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Legal Practice Companion 2012-2013 A Book Review

 by Brian Risman, Publisher and Founder, The Law Journal UK

 

The Legal Practice Companion 2012/13 is a valuable guide for Legal Practice Course (LPC) students preparing to become a Solicitor, as well as those already in legal practice.

 

The Legal Practice Companion 2012/13 is a detailed, user-friendly summary of what both Legal Practice Course students and graduated solicitors need for their day to day operation. The Companion is largely flow-chart and point-form based, acting as a very good checklist for most areas of practice. It should be noted that the Companion is not intended to be a replacement for the detailed study of law -- for that, the proper texts are needed. But, it gives the reader excellent flow charts and point-forms to pull their thoughts together. It also helps practitioners avoid forgetting key details and steps in their work.

 

It should also be noted that while the Companion does not cover every area of the LPC, it does do an admirable job of discussing most important areas of legal practice. It also contains a foreword by the former Lord Chief Justice Lord Wolff, who recommends this work. I likewise recommend this work, given it gives the reader the quality and user-friendly access to the material needed to succeed.

 

The Companion is well-organised and logical in its approach. It starts with discussing the Conduct of a Solicitor, noting the 10 Principles of the SRA Code of Conduct, then moving onto client relations, money laundering, funding a case, complaint procedures, human rights and the Legal Services Act 2007. The Companion then moves into the area of Accounts, beginning with basic accounting, then onto partnership and solicitor accounts.

 

Having covered the key areas of running a practice, the Companion then turns to areas of law that will be prominent in a law practice. Taxation is covered, including planning ideas. Various taxes, such as Income Tax (IT), Capital Allowances, Capital Gains Tax (CGT), Inheritance Tax (IHT), Corporation Tax (CT), Value Added Tax (VAT) Stamp Duty Reserve Tax (SDRT) and Stamp Duty Land Tax (SDLT) are covered, as are assessment and payment issues. Wills, Probate and Administration are then covered in detail, looking in detail at any problems that may arise. Issues such as what constitutes a valid will, plus the contents and intestacy are considered. The Companion then moves into the area of land law, namely Conveyancing. Title checking and searches, variation to the standard contract, leases, security of tenure, commonhold and remedies are considered. Business law is the next area covered in the Companion, looking at partnerships, LLPs (limited liability partnerships), private companies limited by shares, public companies, converting businesses from one form to another, insolvency, competition and trading, and commercial agreements.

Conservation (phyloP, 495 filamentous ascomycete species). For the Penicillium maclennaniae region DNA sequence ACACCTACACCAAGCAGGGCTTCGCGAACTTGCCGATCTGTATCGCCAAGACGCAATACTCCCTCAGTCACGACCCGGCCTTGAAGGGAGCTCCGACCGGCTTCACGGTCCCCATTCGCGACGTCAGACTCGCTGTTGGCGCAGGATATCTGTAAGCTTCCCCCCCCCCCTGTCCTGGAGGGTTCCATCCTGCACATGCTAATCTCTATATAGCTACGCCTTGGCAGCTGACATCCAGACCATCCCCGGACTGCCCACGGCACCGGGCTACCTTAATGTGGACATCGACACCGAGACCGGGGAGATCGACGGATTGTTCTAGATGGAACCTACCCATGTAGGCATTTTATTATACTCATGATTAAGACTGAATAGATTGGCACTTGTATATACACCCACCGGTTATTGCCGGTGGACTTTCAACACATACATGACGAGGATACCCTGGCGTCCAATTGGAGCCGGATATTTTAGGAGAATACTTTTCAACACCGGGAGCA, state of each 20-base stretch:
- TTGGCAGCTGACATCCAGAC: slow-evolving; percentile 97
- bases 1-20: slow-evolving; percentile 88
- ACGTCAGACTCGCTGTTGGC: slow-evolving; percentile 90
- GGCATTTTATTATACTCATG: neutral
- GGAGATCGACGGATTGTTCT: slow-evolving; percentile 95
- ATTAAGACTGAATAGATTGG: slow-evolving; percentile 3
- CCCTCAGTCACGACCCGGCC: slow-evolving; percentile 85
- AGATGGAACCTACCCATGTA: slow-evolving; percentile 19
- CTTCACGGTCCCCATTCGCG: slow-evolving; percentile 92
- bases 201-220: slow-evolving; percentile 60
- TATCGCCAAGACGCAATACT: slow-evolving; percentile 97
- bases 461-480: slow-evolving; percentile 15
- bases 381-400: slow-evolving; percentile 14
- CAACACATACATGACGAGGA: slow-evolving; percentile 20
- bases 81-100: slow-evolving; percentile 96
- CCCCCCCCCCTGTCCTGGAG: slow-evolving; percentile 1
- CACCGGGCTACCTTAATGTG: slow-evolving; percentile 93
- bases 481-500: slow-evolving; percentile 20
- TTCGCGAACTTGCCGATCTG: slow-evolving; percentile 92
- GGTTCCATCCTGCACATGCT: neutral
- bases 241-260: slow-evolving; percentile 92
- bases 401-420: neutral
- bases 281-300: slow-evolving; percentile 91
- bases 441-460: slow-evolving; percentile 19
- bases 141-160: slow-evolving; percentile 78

The Companion then moves into the area of Litigation.

 

Civil Litigation is covered first, looking at the details involved in starting proceedings, the options facing both the defendant and the claimant, applications for court orders, interim remedies, and offers to settle. The various tracks are then considered -- small claims, fast, and multi. Disclosure and inspection, evidence, trial preparation, the trial, costs, enforcing judgments and appeals are covered in detail.

 

Criminal Litigation is the final area covered in the Companion. The Criminal Process is considered first in overview, then in much greater detail. It starts with criminal investigations, then moves onto arrest and interview, court matters, remand and bail, and the different modes of trial. The issues involved in preparing for trial are considered for summary trial, Crown Court hearings and trial itself. Sentencing, Appeals, Disclosure and Evidence at trial are well considered.

 

As noted above, this book is largely in the form of flow charts and point form checklists, allowing the student or practitioner to ensure that they are understanding and implementing these details in the proper sequence and consideration. It is highly recommended as a checklist for Law Practice Course students, as well as Solicitor practitioners.

 

For more information on purchasing this book, please click on the link below.

 

 

 

 

The Legal Practice Companion 2012/13 is published by Bloomsbury Professional. Please note that The Law Journal UK takes no responsibility for the contents of this book, or works by other authors.

 

Your thoughts?

 

Brian Risman

 

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